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Mississippi charter school board rejects Natchez school plan

JACKSON — Mississippi’s charter school agency rejected a Natchez charter school proposal Tuesday but voted to advance plans for two schools in Jackson proposed by RePublic Schools and could approve them in September.

The Charter School Authorizer Board, meeting Tuesday in Laurel, said the plan for Phoenix Early College Charter School in Natchez didn’t meet its standards.

“There were a number of factors that caused their application to be deemed inadequate in terms of their student population and their startup plan,” charter board member Krystal Cormack said.

A review of the Phoenix application to open a 300 student high school that would also offer students some college credits found plans were inadequate to meet needs of students with disabilities, students learning English, and gifted and talented students. The board also said Phoenix didn’t have enough detail about startup plans, including a goal to raise $100,000.

RePublic Schools of Nashville, Tennessee, which will be opening one of Mississippi’s first two charter schools in Jackson next month, wants to open two more in the city. Reimagine Prep will grow to serve grades 5-8 starting this fall. RePublic proposes a second 5-8 school that would grow to 459 students and a K-8 school that would grow to 942 students.

Iretha Beyah, a board member of the nonprofit group seeking to found Phoenix, said she felt that the board was setting the bar too high, demanding too many specifics when Phoenix would have had a year to put its plans together.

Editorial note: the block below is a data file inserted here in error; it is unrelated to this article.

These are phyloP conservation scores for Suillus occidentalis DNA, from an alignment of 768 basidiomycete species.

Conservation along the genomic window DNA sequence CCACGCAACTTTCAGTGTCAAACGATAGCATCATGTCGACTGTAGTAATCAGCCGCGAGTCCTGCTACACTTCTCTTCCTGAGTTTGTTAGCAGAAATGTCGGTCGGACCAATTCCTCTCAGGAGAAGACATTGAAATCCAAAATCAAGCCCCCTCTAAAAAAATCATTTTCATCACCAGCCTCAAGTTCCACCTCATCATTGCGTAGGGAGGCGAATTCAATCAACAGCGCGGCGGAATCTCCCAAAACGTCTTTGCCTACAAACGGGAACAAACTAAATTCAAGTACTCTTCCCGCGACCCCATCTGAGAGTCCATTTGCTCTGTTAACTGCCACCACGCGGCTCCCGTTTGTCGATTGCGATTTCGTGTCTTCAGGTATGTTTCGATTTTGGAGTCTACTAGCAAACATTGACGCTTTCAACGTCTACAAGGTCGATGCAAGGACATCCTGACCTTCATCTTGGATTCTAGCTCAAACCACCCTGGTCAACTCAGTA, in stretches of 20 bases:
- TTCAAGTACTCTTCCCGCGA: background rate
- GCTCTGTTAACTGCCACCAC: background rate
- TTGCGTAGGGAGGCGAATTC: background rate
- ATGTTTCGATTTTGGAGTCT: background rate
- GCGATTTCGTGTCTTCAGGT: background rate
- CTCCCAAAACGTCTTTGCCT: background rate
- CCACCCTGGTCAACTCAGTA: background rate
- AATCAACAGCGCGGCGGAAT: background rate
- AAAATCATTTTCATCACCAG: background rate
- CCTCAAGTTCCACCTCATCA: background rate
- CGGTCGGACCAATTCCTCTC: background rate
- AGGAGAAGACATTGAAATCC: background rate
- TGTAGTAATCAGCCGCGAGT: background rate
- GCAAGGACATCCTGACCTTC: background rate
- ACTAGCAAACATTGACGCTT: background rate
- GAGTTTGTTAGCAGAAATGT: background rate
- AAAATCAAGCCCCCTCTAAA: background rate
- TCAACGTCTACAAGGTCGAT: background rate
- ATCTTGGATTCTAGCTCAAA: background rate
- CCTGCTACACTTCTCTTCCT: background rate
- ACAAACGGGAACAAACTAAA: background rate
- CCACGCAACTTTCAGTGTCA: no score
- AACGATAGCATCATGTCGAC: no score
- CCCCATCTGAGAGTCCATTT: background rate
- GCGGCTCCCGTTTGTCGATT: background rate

“They made it all about ‘When are you going to get your startup?’ not ‘How can I assist you?'” Beyah said.

She said she felt like the process was biased against groups with less money but said Phoenix would try again.

“We’re going to regroup, and we’re going to go until we finish it out,” she said. “That’s how strongly I feel about it.

Mississippi has had trouble recruiting charter school applicants who can meet state standards, especially outside of Jackson. That’s in part because state law says students can’t cross district lines to attend a charter school elsewhere and because schools can’t open in districts rated A, B or C without permission from the local board. Both restrictions limit potential locations.

The authorizer board has been trying to reach potential applicants, including holding meetings across the state and trying to recruit charter operators from outside Mississippi.

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